Saturday, 11 November 2017

Interpreting trends in abundance

There is an increasing interest in the trends in the abundance of invertebrates, as illustrated by recent posts about 'pollinators', so it is perhaps apposite that I look at some of the trends in hoverfly abundance and think a bit about the reasons for such trends.

I am starting to get quite concerned at the messages that are emerging and begin to think that we probably need to develop two indices: one based on photographic records, which now make up the bulk of the data arriving at the HRS, and the other based on a small number of individuals who still retain specimens.

My rationale is driven by some startling trends that I don't think can be put down to environmental issues; or, at least, I don't think we can disentangle environmental and recording pressures sufficiently to provide a reliable account.

Here are a few examples extracted from the revised trends that should appear in the updated hoverfly atlas (when it finally emerges):

Neoascia podagrica

This is a relatively common species and we see lots of photographs of Neoascia that are probably N. podagrica, but we cannot be entirely sure from a photograph. What we can say is that it is likely to be either N. podagrica or N. obliqua, and unless there is butterbur Petasites hybridus close-by the chances are that it is N. podagrica. So a question-mark hangs over the data. We can also say that we very rarely see records of Neoascia that don't have infuscated outer cross-veins and yet our own field experience tells us that they are quite widespread and abundant (even super-abundant) in the right places.
Figure 1. Trend for Neoascia podagrica with marked downturn in abundance in the past 5 years.

Melanostoma mellinum

I have always found that this species occurs in lower numbers than M. scalare and it is quite plausible that its numbers have declined somewhat. But the data can be skewed by the numbers of people who record in the uplands where M. mellinum is far more prevalent. We see comparatively few records of this species as photographs, a phenomenon that is possibly complicated by the difficulty of doing Melanostoma from photographs.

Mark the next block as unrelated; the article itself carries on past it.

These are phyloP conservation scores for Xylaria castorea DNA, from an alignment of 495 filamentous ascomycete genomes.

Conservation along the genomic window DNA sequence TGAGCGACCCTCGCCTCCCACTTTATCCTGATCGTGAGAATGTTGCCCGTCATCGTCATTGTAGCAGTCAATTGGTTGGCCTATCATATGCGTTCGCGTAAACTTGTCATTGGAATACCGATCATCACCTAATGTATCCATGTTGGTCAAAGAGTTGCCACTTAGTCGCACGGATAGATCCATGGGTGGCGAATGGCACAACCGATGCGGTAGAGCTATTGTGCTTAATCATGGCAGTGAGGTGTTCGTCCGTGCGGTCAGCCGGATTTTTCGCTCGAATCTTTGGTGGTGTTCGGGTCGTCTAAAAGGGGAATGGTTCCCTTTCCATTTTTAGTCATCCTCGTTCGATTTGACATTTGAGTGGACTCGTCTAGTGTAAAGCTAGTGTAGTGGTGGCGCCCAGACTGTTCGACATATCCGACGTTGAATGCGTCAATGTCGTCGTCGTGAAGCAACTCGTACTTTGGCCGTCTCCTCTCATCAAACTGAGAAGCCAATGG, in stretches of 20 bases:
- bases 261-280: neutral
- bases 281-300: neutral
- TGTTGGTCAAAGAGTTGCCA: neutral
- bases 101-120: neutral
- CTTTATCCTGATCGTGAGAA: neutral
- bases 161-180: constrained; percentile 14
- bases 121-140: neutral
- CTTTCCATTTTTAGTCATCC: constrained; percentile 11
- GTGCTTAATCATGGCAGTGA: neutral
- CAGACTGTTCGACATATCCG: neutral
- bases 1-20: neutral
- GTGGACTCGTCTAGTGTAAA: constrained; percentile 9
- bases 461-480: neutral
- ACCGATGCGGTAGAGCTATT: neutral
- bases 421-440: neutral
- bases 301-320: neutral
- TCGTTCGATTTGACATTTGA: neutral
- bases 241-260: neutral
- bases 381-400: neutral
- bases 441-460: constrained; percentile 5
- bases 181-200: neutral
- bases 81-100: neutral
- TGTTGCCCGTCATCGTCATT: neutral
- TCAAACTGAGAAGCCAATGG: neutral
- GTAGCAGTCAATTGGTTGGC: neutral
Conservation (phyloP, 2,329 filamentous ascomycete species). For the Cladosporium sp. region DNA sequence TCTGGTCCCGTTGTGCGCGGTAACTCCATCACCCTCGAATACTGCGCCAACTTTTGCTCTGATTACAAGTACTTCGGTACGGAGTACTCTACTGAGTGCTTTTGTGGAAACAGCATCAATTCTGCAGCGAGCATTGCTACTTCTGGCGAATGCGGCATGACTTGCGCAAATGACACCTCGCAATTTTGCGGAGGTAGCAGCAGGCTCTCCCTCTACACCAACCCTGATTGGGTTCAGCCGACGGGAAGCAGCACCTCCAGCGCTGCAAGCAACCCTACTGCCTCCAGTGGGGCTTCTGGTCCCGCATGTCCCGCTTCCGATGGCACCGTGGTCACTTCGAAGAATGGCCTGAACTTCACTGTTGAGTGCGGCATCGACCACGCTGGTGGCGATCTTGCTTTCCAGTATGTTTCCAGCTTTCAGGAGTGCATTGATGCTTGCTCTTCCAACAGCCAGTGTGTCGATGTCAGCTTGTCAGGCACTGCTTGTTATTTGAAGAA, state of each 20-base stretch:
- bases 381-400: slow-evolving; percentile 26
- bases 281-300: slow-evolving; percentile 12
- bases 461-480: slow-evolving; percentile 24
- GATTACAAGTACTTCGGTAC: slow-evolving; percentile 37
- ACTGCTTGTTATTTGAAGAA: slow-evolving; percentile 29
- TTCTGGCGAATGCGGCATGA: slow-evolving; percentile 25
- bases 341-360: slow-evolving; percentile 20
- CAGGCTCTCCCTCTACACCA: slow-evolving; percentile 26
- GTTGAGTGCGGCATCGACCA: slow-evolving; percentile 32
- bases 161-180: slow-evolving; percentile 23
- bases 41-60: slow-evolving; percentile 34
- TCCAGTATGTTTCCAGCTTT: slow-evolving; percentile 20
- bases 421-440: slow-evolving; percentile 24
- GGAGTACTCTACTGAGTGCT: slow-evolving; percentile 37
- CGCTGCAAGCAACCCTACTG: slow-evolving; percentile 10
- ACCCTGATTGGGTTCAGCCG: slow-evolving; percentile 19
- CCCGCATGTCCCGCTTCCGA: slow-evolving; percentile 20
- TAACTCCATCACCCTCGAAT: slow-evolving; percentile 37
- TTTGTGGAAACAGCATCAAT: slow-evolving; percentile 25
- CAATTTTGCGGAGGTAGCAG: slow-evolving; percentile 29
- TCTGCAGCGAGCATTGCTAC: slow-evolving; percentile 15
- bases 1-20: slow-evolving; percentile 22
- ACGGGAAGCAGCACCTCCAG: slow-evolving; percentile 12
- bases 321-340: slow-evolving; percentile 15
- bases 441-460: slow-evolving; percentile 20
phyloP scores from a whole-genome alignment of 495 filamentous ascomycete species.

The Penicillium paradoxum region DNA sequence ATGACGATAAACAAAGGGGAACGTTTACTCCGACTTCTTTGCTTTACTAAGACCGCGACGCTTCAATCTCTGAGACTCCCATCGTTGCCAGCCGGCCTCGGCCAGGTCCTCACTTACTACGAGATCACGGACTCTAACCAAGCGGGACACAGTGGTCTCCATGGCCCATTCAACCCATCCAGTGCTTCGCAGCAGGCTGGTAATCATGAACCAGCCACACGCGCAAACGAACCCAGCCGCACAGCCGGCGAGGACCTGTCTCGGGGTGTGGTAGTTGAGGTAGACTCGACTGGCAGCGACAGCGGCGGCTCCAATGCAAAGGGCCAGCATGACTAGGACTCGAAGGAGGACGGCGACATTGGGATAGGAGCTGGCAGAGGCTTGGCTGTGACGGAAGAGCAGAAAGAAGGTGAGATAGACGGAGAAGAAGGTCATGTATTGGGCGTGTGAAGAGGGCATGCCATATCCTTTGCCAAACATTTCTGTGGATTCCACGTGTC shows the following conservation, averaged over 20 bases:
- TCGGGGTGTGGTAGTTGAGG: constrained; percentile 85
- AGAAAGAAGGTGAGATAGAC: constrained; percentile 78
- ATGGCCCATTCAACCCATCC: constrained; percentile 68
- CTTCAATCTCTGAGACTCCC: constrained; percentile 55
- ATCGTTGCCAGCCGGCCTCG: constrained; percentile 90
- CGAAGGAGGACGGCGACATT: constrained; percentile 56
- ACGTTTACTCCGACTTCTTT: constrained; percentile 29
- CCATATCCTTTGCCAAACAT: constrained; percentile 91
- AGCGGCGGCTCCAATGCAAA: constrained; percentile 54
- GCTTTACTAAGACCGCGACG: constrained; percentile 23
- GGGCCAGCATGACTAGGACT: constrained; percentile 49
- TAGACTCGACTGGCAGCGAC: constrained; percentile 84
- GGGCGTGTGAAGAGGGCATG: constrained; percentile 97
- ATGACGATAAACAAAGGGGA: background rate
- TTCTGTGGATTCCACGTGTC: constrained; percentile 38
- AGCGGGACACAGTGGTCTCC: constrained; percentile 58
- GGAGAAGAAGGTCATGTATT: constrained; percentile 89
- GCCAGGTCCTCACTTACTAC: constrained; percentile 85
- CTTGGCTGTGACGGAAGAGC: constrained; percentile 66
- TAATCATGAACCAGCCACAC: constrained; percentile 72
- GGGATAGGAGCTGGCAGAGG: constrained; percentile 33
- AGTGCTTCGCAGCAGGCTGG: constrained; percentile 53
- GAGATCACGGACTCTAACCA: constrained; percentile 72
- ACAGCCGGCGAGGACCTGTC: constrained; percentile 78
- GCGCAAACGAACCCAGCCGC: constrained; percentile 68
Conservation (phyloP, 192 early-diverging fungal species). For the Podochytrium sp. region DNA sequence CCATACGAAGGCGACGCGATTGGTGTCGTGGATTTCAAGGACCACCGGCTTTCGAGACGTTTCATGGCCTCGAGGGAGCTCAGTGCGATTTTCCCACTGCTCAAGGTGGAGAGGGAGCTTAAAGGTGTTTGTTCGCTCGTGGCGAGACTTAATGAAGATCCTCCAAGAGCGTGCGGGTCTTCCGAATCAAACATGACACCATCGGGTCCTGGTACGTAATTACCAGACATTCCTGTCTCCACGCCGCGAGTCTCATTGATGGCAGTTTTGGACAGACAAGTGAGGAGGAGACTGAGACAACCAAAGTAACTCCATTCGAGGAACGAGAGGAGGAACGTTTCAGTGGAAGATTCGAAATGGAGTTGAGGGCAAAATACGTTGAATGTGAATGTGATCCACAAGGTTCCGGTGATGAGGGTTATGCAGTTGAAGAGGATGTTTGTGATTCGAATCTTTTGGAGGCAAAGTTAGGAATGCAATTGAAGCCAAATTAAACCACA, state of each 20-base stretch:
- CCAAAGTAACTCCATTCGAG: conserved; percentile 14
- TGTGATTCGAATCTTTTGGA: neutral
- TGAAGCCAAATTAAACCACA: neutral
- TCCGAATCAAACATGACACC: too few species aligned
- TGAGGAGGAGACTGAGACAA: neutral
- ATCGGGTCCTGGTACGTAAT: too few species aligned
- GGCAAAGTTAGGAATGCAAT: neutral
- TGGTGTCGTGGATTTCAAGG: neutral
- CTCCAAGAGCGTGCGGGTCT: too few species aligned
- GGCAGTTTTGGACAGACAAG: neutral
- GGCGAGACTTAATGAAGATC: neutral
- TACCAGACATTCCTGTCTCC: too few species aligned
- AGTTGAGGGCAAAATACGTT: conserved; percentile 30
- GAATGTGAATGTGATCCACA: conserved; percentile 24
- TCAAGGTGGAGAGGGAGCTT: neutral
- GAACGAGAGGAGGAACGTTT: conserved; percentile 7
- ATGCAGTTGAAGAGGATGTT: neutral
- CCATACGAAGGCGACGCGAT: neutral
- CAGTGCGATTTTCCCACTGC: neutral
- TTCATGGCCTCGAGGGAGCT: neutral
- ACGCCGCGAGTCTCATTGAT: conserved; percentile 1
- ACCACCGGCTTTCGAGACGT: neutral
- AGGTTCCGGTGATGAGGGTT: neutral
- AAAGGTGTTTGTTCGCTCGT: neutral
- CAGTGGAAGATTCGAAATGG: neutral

Figure 2. Trend for Melanostoma mellinum in which a clear downward trend seems to have intensified in the past 4 years for no obvious reason.

Cheilosia illustrata

This is one of the traditional 'hogweed fauna' and as such might be expected to follow a similar trend to others such as Leucozona glaucia that has declined dramatically in south-east England. Yet, the trend appears to go in completely the opposite direction! My instincts are that because photographic recorders tend to concentrate on larger and more obvious species, this is one of the beneficiaries of such recording.

Figure 3. Trend for Cheilosia illustrata in which the upturn coincides quite closely with the arrival of iSpot and more data extraction from web-based sources.
This trend contrasts strongly with Cheilosia proxima, another member of the 'hogweed fauna' whose larvae are also associated with a very common plant (creeping thistle Circium vulgare).

Figure 4. Trend for Cheilosia proxima.


Do differences in recording technique matter?

Dramatic changes in the apparent fortunes of our insect fauna have already elicited sensational (correctly in my view) responses in the press. So we need to be clear about our interpretation of the results. There are parallels: the change in bathymetric readings on some estuaries was quite clear when traditional 'lead lining' was replaced by sonar readings. Without this change being recognised, it was possible that an incorrect geomorphological interpretation would be placed on the change. This in turn might have had important implications for our ports industry.

So, quite simply, yes we do need to think about the ways in which data are gathered and must think about our interpretations. With hoverflies, we are just about getting to the point where the data are so dominated by photographic recording that any change will be followed by a new asymptote, after which we can follow new trend lines. BUT, critically, we need to understand and take the changes into account. Thus, it is unwise to look at trends without undertaking critical evaluation taking into account the factors beyond simple environmental parameters that might affect the animal in question.

My feeling is that for the foreseeable future it will be necessary to develop parallel indicators using two different datasets - one based on traditional recording from retained specimens and the other from the photographic record. I suspect there is an element of inevitability that the photographic record will start to become the dominant indicator; in which case we need to be aware that trends for difficult taxa may not be wholly reliable and thus conservation organisations will need to develop new ways of thinking about species' status and conservation policy.

No comments:

Post a Comment